JCK Special Report: Bartering Makes a Surprise Comeback

Upon entering Mark Enix’s store, it appears to be just a recently remodeled retail outlet. But for every tile laid, wall painted, and wire grounded, there’s a customer story. Enix didn’t spend one dime renovating his store. Fountain City Jewelers, in Knoxville, Tenn., was remodeled through bartering.

As credit tightens and consumers weigh every price point, some retail jewelers are turning to barter to get through cash-poor times. Barter takes many forms, from old-fashioned one-to-one swaps to exchanging goods and services on large networks where online transactions build up barter points. Even social networking Web sites such as Facebook and Twitter have become vehicles for bartering (see Sidebar).

Retail jewelers use barter points primarily to cover promotional costs, especially printing, but some use the networks to provide perks, and even medical benefits, to employees.

A member of Tradebank since 1993, Enix has bartered mainly stagnant inventory (six months or longer in the display cases) for printing work, office equipment, carpet cleaning, a vacation for a newly married staffer, chiropractic adjustments for employees, and more.

"Mark does a fantastic job using the network," says Knoxville-based Tradebank’s regional director Marc Davis. "He always reviews Tradebank before writing a check and really thinks outside the box."

Enix is on the alert whenever the topic of occupation comes up during a sales presentation. When a mechanic on a limited budget walked into the store, Enix seized the opportunity to fix up his father’s old 1968 International Scout-which had been shrouded under a tarp in the yard for years-and also up-sell the customer.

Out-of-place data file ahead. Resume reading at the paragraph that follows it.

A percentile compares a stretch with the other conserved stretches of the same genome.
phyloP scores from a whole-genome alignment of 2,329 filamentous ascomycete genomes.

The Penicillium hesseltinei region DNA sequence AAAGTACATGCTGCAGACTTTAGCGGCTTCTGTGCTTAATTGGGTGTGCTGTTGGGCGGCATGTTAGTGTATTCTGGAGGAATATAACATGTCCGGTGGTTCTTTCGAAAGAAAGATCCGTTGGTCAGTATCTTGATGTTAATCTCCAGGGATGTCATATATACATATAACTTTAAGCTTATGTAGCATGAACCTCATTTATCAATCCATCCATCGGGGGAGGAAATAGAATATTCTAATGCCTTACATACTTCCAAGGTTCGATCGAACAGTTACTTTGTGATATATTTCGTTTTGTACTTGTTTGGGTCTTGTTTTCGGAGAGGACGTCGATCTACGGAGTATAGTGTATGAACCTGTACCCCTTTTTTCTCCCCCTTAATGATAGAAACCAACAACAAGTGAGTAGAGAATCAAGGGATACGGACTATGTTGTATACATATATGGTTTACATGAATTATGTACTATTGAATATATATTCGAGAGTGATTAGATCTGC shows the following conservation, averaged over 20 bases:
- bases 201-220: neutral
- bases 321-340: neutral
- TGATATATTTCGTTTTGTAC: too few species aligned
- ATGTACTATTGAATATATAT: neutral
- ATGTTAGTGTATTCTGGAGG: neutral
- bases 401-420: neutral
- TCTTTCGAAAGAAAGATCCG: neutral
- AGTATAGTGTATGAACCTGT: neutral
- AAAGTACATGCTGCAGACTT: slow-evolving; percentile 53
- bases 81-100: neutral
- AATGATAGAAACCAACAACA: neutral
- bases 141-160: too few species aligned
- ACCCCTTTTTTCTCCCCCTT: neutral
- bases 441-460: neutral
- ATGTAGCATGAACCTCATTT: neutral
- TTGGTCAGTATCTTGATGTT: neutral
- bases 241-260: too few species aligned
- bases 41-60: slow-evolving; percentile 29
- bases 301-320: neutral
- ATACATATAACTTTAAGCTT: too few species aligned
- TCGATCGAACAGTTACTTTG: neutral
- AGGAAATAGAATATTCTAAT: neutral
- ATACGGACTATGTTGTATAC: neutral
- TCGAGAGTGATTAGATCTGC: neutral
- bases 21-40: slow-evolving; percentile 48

Committed to an $800 budget, the mechanic wanted a half-carat diamond ring. "I up-sold him to a 1.00 ct. ring that retailed for $4,500 after agreeing to do the barter exchange," says Enix. "The mechanic was happy and his wife was elated."

Enix knew the exchange had risks, so he drew up a barter agreement that included a completion deadline for the car restoration work. "I’ve always wanted to restore the car and now I’m doing it," says Enix. "Is it worth it? Imagine how much the couple will talk about this exchange while the car is being restored, and beyond, to family members and friends."

The interactive nature of bartering is part of its appeal. Those who barter within a network are mainly new customers outside the store’s market who put more into the exchange than handing over a credit card. Whether they clean carpets, do carpentry work in the store, or print promotional materials, network members develop a deeper relationship with the jeweler during the exchange. There are other benefits as well.

"Many barter customers turn into cash customers," says Nancy Carbonetti, co-owner of Stephens Jewelers Inc., in Wilmington, Del. "And, in our Delaware market we get good exposure through the barter exchange by reaching customers as far as Maryland, New Jersey, and Philadelphia."

Carbonetti is more reserved than Enix in the jewelry she’s willing to barter and the people she prefers to trade with in her network, Atlantic Barter Corp. A member for nearly 10 years, Carbonetti mostly works through the network’s president, Matt Hepworth, who filters jewelry requests. "He knows our store well and his members well, so the exchanges have always gone smoothly," Carbonetti says.

Although Carbonetti and Enix use their bartering networks differently, both agree that the jewelry bartered is in the store and paid for. Like Enix, Carbonetti has used her barter network for both work and personal needs. "I’ve bartered jewelry for a hot air balloon ride as part of a store contest," she says. "I’ve even used the barter network for my kid’s braces and new mattresses for their beds."